A Simple DIY for how to make almond meal PLUS almond meal vs. almond flour (and almond pulp), including recipe and usage suggestions!
Whether you follow particular dietary requirements and need an ‘alternative’ ingredient, or you just love almonds – this post contains a quick and simple DIY on how to make almond meal in just a few minutes. As well as a list of possible uses for the ingredient.
What Is Almond Meal?
Almond meal is essentially ground up raw almonds into a relatively fine powder. The resulting ‘meal’ can then be used in a variety of recipes and is Keto, Whole30, Gluten-free, and Paleo-friendly. It is also a low-carb option and has a variety of health benefits associated with it.
Almonds are not only high in protein, but they are also packed with healthy vitamins, minerals, and phytonutrients. These work to lower blood sugar and cholesterol levels, reduce hunger-pangs, to keep you full for longer. Plus, almonds even contain antioxidants – protecting the body against harmful free radicals.
It’s not technically the same as almond flour (as you’ll see in the next section) and can be called various things in-store like ‘ground almonds,’ ‘almond meal’ etc. However, there is a long list of ways that you can use almond meal in your diet.
Super nutritious containing lots of healthy fats, antioxidants, fiber, protein (6g per 1/4 cup serving), vitamin E, and magnesium. These work to lower blood sugar and cholesterol levels. As well as reducing hunger – to keep you full for longer.
Almond Meal Vs. Almond Flour (and Almond Pulp)
While it may seem like almond meal and almond flour are interchangeable, they are different ingredients. Whereas almond meal is made using plain untouched raw almonds, almond flour is made using blanched almonds (peeled). As a third option, you also have almond pulp – the leftover almond pulp after making homemade almond milk.
By including the skins, this affects the color and texture of the ingredient. For example, almond meal is darker and ‘chunkier’ than almond flour. Meanwhile, the almond pulp is similar to almond meal; however, it needs to be dried out before use.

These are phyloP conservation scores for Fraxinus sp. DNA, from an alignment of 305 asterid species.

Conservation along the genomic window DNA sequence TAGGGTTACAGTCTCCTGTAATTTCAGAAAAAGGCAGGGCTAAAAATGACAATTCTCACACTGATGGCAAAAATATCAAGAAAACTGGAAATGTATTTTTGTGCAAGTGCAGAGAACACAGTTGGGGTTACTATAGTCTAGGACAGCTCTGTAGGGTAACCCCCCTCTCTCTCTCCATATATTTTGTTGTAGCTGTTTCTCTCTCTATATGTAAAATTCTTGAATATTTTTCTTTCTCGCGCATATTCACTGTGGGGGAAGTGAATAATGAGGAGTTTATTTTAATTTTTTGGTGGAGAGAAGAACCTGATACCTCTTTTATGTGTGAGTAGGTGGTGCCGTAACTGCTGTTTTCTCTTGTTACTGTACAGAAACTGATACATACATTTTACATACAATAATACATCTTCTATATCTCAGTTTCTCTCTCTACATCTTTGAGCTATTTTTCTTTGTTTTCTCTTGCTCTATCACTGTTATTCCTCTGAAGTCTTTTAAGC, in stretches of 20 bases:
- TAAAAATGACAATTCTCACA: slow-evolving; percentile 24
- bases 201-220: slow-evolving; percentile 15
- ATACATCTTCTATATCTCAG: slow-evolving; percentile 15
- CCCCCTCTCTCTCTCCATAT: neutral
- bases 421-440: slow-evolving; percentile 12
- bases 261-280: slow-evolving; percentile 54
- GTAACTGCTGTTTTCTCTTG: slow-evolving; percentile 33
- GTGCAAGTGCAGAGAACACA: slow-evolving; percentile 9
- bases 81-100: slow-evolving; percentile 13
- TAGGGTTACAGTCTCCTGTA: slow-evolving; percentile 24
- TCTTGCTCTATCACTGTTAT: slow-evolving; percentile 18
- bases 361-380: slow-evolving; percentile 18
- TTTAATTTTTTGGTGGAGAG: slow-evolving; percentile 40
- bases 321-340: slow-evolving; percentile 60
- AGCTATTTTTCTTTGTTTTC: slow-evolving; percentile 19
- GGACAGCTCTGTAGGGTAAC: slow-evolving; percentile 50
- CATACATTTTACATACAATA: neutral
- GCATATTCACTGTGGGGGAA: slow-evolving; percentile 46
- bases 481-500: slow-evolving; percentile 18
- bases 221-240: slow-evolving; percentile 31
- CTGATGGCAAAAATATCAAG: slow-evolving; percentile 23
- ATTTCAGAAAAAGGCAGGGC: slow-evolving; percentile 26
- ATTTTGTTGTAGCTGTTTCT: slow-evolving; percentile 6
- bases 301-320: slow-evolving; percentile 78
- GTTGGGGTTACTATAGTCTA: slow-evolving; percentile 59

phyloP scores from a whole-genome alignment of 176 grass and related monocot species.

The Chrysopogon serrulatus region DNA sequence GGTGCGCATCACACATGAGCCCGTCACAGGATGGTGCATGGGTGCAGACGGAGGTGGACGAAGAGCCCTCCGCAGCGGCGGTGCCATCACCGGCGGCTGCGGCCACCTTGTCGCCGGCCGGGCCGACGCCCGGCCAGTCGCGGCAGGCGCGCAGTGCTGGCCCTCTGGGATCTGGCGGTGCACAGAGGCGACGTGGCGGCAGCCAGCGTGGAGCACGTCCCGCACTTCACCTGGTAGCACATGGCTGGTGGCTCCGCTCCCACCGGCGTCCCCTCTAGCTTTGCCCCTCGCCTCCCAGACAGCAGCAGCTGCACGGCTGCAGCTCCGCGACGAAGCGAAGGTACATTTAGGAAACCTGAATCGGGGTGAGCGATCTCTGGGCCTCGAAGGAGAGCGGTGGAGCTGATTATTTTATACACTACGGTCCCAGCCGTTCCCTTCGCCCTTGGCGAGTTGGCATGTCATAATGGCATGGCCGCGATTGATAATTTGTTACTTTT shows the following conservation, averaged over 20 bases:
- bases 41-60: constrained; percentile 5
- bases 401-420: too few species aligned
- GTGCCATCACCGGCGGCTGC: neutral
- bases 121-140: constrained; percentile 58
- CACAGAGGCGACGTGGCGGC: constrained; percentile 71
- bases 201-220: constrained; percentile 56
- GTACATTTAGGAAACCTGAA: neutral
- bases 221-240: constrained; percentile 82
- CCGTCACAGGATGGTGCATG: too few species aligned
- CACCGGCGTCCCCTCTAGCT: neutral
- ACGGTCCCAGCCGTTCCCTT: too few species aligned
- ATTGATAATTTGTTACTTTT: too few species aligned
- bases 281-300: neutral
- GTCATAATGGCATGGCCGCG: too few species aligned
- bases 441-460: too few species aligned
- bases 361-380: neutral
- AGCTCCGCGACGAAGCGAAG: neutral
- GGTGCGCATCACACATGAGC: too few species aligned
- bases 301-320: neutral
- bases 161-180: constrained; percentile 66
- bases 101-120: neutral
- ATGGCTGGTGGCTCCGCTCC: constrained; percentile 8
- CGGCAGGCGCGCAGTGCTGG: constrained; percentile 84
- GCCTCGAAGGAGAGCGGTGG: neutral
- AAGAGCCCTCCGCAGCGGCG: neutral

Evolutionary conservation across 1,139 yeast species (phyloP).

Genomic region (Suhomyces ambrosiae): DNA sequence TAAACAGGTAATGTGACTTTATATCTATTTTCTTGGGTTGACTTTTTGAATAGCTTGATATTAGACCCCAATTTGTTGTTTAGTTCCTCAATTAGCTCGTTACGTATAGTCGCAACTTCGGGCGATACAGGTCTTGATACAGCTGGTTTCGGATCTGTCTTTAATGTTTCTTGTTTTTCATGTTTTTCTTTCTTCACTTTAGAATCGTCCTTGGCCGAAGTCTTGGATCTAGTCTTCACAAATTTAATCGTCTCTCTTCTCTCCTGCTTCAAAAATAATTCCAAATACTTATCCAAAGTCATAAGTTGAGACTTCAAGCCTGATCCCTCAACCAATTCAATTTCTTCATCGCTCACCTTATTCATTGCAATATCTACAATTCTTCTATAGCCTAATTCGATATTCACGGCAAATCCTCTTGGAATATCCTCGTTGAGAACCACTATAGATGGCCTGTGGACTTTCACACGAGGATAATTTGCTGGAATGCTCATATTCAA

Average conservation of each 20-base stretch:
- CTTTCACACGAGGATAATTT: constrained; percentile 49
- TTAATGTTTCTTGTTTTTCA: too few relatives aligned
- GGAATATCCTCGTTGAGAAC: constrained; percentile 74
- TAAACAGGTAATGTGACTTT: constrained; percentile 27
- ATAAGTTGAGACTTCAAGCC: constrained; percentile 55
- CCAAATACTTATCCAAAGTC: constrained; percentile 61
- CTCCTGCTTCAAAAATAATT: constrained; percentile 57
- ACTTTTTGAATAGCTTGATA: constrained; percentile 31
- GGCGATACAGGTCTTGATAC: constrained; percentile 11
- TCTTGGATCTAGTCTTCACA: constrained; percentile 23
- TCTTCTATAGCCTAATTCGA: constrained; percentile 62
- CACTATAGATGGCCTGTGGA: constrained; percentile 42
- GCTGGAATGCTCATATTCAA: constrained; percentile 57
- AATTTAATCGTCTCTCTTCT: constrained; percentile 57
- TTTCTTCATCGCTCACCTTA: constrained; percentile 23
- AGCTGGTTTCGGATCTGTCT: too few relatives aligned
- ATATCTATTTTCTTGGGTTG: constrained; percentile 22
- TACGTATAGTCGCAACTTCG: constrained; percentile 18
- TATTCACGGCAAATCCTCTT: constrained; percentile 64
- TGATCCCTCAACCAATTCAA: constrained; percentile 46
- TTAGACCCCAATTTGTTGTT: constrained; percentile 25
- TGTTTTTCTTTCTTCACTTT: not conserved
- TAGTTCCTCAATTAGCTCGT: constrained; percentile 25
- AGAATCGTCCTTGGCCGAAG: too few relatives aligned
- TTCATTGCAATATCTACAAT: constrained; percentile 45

Technically, all three of these ingredients can be used interchangeably in many circumstances. The noticeable difference is that the blanched almond flour will be less ‘grainy’ and more ‘refined’ – much like other flour varieties. Most recipes will be clear if they want you to use a specific product – especially as blanched almond flour is the most all-purpose flour-like in texture – so best for specific baked goods.
How To Make Almond Meal
The process of making the almond meal is almost so easy that it’s not even worthy of a blog post. But the fact is, with it being such a versatile ingredient, I had to include this handy DIY here. Not only is making homemade almond meal practically effortless, but it also requires only ONE ingredient, a blender or food processor, and a few minutes of your time!
It is available to buy in stores, so some may wonder why bother to do it at home. Well, the truth of the matter is that it is often more cost-effective than store-bought options. Plus, it can taste better too – since it’s freshly ground. You don’t really know how long the almond meal in stores has been out for.